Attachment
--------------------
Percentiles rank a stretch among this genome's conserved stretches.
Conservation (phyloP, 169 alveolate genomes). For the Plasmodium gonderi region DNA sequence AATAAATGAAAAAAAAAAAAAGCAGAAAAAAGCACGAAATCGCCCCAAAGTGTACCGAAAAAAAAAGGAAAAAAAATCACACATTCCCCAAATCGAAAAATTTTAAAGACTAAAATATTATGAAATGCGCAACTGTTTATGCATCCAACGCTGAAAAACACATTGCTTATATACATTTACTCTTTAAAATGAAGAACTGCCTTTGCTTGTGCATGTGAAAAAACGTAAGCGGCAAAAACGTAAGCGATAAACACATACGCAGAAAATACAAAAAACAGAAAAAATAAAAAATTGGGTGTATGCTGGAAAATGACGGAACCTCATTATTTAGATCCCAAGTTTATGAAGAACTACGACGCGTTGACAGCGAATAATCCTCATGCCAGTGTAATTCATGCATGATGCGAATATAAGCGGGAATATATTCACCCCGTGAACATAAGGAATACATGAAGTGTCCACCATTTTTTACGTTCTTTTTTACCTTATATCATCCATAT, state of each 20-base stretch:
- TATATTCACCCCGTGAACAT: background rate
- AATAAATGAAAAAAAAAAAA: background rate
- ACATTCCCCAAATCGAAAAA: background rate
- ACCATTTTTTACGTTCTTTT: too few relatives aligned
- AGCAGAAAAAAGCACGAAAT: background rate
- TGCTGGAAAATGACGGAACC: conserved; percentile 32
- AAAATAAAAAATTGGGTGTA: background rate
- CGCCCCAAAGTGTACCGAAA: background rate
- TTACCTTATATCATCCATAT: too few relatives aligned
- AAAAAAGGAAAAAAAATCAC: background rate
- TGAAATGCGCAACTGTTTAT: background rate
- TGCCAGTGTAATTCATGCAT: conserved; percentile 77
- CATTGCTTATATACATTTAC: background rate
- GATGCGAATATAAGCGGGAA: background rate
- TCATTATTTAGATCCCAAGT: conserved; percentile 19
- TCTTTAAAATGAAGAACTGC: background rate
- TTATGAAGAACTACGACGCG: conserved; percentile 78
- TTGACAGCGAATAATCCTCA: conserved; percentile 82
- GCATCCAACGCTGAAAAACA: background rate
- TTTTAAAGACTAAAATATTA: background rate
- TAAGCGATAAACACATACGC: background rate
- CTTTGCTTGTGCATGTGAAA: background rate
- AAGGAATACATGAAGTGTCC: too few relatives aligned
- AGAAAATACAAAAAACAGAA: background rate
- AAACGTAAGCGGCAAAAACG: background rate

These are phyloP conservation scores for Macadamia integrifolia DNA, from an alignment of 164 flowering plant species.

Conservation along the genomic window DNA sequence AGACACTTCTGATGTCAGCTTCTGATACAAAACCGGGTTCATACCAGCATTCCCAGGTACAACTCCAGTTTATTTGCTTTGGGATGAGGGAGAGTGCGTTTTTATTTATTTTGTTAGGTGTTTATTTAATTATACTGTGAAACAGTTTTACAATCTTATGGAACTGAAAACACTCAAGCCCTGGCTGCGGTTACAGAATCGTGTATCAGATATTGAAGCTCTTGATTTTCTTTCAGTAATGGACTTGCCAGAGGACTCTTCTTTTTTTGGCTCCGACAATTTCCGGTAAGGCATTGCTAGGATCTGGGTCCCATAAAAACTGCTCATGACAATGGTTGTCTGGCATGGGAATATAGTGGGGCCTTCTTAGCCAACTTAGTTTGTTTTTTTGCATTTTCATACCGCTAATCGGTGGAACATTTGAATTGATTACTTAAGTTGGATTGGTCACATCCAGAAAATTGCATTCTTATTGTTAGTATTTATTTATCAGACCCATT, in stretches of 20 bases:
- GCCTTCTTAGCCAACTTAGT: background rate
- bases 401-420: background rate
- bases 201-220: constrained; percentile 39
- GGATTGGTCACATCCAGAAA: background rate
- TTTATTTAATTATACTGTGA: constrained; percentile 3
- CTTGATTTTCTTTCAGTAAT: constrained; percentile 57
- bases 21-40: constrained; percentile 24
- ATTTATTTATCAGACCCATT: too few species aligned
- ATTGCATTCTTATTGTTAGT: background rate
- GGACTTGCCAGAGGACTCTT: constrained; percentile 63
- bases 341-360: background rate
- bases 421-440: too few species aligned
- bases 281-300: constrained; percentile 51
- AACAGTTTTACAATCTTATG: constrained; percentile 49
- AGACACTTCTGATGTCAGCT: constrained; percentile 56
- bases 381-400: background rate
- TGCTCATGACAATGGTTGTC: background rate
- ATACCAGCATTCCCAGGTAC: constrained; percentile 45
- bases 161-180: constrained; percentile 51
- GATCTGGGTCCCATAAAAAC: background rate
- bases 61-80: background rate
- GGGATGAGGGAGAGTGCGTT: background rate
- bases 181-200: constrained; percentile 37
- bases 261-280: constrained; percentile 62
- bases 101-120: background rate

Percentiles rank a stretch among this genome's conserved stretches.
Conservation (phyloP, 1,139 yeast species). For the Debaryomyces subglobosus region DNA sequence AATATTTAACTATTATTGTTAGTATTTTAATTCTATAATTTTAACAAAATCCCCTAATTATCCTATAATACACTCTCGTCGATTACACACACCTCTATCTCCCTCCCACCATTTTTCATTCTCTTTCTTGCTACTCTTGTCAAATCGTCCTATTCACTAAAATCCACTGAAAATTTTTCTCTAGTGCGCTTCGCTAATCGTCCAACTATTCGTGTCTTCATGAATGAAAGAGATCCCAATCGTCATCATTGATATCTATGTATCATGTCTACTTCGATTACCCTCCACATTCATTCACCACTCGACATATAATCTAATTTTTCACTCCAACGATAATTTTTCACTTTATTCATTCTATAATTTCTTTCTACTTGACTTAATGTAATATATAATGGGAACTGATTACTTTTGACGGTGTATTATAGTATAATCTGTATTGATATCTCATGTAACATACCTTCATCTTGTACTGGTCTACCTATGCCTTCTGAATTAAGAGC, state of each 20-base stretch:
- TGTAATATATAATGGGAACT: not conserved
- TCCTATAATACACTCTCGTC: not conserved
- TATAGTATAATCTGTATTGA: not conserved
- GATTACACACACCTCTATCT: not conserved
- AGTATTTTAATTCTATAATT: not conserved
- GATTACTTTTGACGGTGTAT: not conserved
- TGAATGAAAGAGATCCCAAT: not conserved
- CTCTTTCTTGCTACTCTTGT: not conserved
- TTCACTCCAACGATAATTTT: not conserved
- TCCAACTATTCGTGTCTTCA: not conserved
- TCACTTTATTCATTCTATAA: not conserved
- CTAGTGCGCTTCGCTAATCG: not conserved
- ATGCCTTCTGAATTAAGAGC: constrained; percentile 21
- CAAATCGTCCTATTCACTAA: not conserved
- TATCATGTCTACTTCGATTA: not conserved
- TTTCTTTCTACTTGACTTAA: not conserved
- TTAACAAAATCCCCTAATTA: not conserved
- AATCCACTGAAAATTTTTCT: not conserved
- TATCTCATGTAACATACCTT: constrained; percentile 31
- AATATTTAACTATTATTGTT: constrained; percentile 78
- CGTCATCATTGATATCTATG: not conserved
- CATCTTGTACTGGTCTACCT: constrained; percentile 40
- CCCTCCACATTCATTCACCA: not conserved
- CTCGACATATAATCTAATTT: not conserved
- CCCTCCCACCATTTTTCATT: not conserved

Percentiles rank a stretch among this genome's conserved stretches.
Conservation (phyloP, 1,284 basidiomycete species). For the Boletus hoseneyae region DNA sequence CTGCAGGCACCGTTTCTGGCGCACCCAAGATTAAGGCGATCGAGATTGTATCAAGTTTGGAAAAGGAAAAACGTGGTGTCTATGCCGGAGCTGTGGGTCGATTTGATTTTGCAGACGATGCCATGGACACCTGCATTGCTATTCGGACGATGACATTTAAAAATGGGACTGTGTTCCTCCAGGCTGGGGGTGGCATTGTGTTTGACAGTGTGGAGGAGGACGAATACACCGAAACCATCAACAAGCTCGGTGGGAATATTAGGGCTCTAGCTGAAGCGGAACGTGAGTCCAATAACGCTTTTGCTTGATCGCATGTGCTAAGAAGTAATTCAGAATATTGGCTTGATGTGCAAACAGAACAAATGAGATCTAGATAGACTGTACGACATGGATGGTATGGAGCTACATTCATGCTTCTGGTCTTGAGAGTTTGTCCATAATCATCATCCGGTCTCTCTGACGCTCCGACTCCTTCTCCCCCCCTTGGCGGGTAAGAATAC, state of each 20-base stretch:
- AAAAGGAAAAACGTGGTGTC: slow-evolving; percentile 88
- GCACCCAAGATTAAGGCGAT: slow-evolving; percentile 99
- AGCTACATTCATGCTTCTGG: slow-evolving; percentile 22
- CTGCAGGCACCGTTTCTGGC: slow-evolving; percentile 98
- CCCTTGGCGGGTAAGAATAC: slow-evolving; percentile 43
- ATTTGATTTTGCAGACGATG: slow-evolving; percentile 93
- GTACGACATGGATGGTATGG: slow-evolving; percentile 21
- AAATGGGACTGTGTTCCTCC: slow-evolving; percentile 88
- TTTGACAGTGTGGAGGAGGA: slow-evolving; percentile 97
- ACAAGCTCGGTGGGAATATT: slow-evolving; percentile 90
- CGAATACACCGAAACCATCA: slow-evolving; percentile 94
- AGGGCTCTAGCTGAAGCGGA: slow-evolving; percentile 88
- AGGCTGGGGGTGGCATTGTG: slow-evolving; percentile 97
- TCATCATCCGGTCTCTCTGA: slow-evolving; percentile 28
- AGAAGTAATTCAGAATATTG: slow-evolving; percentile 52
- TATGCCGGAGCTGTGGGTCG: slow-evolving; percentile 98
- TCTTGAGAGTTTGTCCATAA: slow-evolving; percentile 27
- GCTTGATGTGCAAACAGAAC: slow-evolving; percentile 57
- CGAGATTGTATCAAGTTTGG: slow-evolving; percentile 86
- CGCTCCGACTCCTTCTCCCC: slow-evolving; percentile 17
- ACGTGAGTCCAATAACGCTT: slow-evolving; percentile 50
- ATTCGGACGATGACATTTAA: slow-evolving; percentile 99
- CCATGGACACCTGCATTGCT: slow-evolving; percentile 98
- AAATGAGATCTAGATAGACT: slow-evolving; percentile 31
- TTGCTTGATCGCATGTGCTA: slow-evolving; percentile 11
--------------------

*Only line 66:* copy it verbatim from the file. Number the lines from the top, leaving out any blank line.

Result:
- TCCAACTATTCGTGTCTTCA: not conserved